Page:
World Bank Downsizing Office

The World Bank office in Nepal is downsizing in a move that will have significant impacts in the long run despite claims by officials that the multilateral donor agency was initiating a process to make its operations more efficient<br>A CORRESSPONDEN

June 17, 2011, 5:45 p.m. Published in Magazine Issue: Vol. : 05 No.-1 June 17-2011 (Ashar 03,2068)

Be it a coincidence or the country’s declining importance, Nepal is gradually losing its capacity to mobilise aid in the international level. The recent decision of the World Bank to downsize its operations in Nepal is an indication of this. The WB, however, has said it initiated a worldwide process to make its operations efficient.


The World Bank has announced merger of Nepal and Bangladesh country director positions to increase efficiency and achieve greater synergies between the bank offices and staff based in the South Asian region.


“We have conveyed to the Government of Nepal that our office in Kathmandu will remain operational and fully staffed under the leadership of a new Country Manager, who will be permanently stationed in Kathmandu to serve Nepal’s needs,” said Susan Goldmark, the World Bank Country Director for Nepal.


A press statement issued by the multilateral donor agency said other  large World Bank programs in Africa, Latin America, the Middle East, Eastern Europe and East Asia have already undergone similar changes. The statement added that the decision by World Bank senior management is guided purely by internal needs and is in line with management’s efforts, over many years, at consolidation.


Though experts say that the decision of the World Bank to downsize its office in Nepal and oversee Nepal operations from its Dhaka-based office could weaken the country’s capacity to mobilize aid, the World Bank has assured that forthcoming changes will not affect its programs in Nepal.


“Over the past four years we have significantly strengthened our presence in Kathmandu and the size of our portfolio has grown four-fold. These internal changes won’t affect the volume of Bank assistance to Nepal. The volume of assistance has always been determined by Nepal’s development policies, performance and economic management. That’s the way it has been and that’s the way it will remain,” the statement quoted Goldmark, the World Bank Country Director for Nepal, as saying.


“Nepal remains an important partner for the World Bank,” Goldmark further said. A year ago, International Monetary Fund (IMF) downgraded its Nepal office. Three months ago, United Nations High Commission for Human Rights downgraded Nepal’s National Human Rights Commission to B Grade.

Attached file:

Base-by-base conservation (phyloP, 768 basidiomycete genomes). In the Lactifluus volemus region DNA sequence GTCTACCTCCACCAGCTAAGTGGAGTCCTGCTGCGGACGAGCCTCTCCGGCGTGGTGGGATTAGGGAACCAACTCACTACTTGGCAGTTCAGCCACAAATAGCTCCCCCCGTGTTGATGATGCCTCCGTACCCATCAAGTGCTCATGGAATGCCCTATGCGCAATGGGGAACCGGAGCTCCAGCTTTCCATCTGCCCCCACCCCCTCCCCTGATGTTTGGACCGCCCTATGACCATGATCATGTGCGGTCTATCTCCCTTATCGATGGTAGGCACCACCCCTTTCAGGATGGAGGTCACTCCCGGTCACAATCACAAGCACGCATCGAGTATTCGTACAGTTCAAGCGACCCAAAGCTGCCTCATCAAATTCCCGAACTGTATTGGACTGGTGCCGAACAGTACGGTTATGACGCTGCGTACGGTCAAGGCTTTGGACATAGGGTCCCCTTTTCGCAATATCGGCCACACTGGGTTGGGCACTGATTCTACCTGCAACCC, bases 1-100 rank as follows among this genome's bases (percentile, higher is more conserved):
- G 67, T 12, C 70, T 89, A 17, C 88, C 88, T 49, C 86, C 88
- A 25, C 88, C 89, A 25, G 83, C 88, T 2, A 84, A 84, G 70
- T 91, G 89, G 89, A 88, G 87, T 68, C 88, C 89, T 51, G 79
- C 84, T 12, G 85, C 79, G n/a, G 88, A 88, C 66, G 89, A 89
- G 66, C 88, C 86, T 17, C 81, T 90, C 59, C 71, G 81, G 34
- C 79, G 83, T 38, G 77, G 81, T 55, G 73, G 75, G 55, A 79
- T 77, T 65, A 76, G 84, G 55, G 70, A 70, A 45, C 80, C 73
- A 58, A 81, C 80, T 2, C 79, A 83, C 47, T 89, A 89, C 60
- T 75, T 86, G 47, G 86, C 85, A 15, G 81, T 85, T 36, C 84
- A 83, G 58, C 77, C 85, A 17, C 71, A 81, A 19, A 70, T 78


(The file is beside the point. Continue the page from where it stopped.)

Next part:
INGOs Problems

If things go like these, many International Non-governmental Organizations (INGOs), which bring more than 10 billion rupees annually to implement programs to uplift the poor people of Nepal, are also in the process of scaling down their offices in Nepal.


Since the last one year, the Ministry of Women, Children and Social Welfare has held the project documents submitted for clearance to implement development projects in various parts of Nepal. Due to delay in the clearance process, many INGOs are compelled to withdraw the projects.


Although the Ministry of Women, Children and Social Welfare is said to have started giving clearances to the projects, the damage has already been done to Nepal as many international donor communities have raised the question of Nepal’s credibility.


“If the government continues to delay the process, many INGOs have no options other than to pull out or downgrade their position in Nepal. This will badly affect development projects directed to the poor people of Nepal,” said a senior official of an INGO. For the programs and projects implemented by INGOs complementing and supplementing the government’s development projects, the Ministry needs to give clearances quickly so that projects are implemented in time. Registered with Social Welfare Council, INGOs have been active partners of Nepal’s overall development activities for long time.“We are aware about the situation and the Ministry has already started the process to give the clearance to the projects pending in the Ministry,” said a senior official on condition of anonymity. “We don’t understand the reason behind holding the files of development works for such a long period of time.”


Nepal has suffered a lot in the last three years gradually losing its own stature and capacity to moblise aid. If Nepal does not work
carefully, it will have to face more shocking decisions from the international community.Please type your text here.

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